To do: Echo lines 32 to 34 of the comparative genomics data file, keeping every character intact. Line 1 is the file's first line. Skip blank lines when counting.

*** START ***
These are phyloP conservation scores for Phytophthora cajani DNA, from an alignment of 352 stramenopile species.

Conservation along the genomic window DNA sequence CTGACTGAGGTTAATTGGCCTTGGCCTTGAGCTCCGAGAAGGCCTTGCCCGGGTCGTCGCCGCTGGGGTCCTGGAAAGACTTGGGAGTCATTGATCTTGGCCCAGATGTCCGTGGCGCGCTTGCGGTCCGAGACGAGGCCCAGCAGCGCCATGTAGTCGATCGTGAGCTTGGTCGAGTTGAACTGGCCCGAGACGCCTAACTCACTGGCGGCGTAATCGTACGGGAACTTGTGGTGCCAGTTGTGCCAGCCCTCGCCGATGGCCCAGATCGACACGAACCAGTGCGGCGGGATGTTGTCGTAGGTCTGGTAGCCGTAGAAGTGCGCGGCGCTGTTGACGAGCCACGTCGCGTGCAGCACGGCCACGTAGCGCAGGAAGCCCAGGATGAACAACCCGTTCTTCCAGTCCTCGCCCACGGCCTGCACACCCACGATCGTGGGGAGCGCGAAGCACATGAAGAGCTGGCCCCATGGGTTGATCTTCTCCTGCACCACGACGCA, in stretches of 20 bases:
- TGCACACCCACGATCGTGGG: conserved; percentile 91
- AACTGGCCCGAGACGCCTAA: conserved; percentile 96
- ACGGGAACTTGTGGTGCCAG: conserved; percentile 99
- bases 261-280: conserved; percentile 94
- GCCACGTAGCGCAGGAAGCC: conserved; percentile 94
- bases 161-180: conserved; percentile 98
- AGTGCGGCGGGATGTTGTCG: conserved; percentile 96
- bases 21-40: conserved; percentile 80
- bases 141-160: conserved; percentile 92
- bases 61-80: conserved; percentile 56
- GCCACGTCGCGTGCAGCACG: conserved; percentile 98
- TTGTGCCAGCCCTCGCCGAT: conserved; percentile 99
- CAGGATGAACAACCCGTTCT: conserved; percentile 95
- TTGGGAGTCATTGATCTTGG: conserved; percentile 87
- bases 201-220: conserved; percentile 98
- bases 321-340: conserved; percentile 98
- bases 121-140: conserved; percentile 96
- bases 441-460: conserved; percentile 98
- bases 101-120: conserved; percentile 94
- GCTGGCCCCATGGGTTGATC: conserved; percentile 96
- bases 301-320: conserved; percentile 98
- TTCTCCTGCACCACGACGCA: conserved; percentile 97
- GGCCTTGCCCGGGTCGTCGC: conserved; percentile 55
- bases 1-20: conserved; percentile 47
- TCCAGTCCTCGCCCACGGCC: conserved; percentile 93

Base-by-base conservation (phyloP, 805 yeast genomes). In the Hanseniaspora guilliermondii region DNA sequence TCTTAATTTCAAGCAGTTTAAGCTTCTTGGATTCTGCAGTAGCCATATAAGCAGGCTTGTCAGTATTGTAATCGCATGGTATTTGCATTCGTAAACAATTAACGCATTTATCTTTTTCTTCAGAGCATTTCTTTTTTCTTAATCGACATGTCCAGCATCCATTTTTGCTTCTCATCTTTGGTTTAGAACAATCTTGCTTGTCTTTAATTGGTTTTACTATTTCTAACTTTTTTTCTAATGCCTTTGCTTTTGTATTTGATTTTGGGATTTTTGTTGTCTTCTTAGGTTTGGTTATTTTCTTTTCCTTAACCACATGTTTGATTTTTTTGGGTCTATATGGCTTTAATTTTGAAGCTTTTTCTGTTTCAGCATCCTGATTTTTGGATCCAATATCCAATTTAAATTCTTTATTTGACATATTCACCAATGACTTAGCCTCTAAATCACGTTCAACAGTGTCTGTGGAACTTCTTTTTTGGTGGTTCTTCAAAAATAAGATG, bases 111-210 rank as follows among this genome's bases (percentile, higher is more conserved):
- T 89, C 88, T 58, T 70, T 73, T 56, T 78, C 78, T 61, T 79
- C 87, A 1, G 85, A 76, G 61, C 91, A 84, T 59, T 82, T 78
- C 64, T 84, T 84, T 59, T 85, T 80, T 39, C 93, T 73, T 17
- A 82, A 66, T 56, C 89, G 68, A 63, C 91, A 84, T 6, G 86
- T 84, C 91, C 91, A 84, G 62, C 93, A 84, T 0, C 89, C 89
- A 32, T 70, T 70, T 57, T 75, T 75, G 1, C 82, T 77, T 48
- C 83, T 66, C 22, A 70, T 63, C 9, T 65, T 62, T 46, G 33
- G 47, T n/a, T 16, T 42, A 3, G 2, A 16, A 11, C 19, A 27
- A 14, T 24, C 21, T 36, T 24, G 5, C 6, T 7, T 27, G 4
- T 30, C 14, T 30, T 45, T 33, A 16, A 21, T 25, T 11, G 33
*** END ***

- A 82, A 66, T 56, C 89, G 68, A 63, C 91, A 84, T 6, G 86
- T 84, C 91, C 91, A 84, G 62, C 93, A 84, T 0, C 89, C 89
- A 32, T 70, T 70, T 57, T 75, T 75, G 1, C 82, T 77, T 48